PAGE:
6 09 2009

Here’s an interesting Google Map mashup.  It visually displays the impact a sea level rise might have on a particular location. You can change the amount of sea level rise using the drop down box in the upper left corner.

Here’s a sea rise map for the area I live in:

Sea Rise Map – Jacksonville, NC

According Wikipedia, the Internet brain trust, scientists estimate a 1.3 meter rise over the next 100 years.

Check out these other areas of the world. They’re already at or below sea level today:



Florida Keys


The Moth

29 08 2009

I’m a big podcast fan. Podcasts and my iPod is like television and my DVR. I get to subscribe to the shows I really like but watch them at a time that fits my schedule. The same with podcasts. I subscribe and listen to my favorites at my leisure.

For the most part, I listen to podcasts only when I drive. It doesn’t matter where I’m going or the time of day, I perform the same routine every time I get in the car — I start the car, connect the iPod, start the podcast, put on my seatbelt, drive away. If the iPod is not in my purse, I stop the car, go back in the house, and I get it.

My podcast listening week begins with me syncing my iPod on Sunday evening. I subscribe to approximately 10 different podcasts through iTunes. Most of the podcasts are 30 mins long but there’s one or two that hit the hour mark. The podcasts are tech-related but I do subscribe to a few other genres.

There have been occasions where I get to a friday afternoon, driving home from work, and I have no more podcasts to listen to. I’ll be honest. I get this “I just smoked the last cigarette in the pack” feeling. I have to get home. Somehow. So I can sync my iPod, and fill it back up. Whew! In those situations, I will listen to the music on my iPod to fill that void as I drive home. But it’s not the same. I listen to my iPod music all day while I’m at work so I’m really not interested in hearing music when I drive.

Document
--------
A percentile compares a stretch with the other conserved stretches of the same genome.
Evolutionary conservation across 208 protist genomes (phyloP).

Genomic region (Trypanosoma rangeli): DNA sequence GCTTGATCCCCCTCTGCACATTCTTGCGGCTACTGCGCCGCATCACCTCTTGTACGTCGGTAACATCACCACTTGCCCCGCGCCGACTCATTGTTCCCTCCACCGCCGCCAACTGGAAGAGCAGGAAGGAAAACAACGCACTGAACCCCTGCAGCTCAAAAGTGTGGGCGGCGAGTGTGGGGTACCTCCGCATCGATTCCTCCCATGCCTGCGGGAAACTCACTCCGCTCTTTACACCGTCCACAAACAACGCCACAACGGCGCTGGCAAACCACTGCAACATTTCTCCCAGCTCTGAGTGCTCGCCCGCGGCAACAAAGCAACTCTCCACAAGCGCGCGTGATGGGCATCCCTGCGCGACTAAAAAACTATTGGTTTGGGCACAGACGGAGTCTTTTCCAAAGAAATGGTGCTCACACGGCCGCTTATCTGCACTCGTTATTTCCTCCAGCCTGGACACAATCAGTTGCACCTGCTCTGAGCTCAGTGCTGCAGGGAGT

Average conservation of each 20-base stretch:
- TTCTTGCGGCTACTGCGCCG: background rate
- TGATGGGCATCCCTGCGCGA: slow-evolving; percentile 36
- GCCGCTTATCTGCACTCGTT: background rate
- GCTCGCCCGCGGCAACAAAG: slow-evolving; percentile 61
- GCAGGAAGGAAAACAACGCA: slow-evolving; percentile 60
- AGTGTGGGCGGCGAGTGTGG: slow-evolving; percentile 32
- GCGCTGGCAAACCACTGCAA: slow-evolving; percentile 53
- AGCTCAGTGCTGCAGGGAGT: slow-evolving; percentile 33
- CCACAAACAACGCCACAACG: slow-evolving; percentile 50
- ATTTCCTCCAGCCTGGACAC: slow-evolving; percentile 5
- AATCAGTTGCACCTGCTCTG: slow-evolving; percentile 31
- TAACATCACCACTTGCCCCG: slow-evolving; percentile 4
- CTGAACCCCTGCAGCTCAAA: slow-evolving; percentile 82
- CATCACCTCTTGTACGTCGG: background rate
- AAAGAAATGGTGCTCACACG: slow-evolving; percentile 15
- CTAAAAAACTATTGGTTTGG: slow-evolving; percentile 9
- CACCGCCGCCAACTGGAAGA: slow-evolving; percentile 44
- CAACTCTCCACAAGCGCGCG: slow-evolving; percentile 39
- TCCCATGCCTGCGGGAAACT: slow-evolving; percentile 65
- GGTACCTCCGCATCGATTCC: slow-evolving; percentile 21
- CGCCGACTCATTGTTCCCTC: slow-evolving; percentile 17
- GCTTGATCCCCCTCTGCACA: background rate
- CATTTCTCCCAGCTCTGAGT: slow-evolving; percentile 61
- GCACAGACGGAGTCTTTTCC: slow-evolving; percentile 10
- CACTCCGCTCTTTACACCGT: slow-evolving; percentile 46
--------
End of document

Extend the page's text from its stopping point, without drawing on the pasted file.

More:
Anyway, I found this new podcast. I’ve been listening to it for a month now. (When I find a new podcast, I never blindly subscribe to it. I must listen to two or three shows before I commit to the “subscribe” button). So this new podcast, The Moth, it’s really good. It’s 15 mins of some of the funniest stories you’ll ever hear. Actually the stories cover events you’ve most likely experienced in your life. Some of these events could have been traumatic at the time but funny as all get out when you hear someone else relating their experience.

The storyteller is different each week. I don’t know any them or recognize their name. The storyline is definitely different each week. Actually, the whole podcast has an NPR-ish sound and feel about it.

So. If you like a good laugh and have 15 mins to spare, check out The Moth podcast. You won’t be disappointed.

Earth Hour

30 03 2009

Big Picture photos from around the world of Saturday’s (March 28, 2009) Earth Hour. Starting with pic #2, click the image to see the lights fade.

Happy New Year

1 01 2009

I haven’t pinned down my resolutions yet.  They’ll most likely involve new habits or learning new things.  That worked well for me last year.  

On the other hand, I have so much going on this year that I’m not sure I’ll have the time to learn something new. If anything, my time management skills should improve! 

I do have high hopes for the coming year.  2009 is turning out to be the Year of Life Events. There’s going to be weddings, graduations, and a baby.

I think 2009 is going to be one of those years I’ll use to add or subtract time. You know what I mean. It’s how you figure out when something happened. It usually goes something like, “Jonas was potty trained so that meant he was two so it must have been 2011 when we bought that couch.” 2009 will become a baseline year in my life. A milestone.

It’s going to be an exciting time!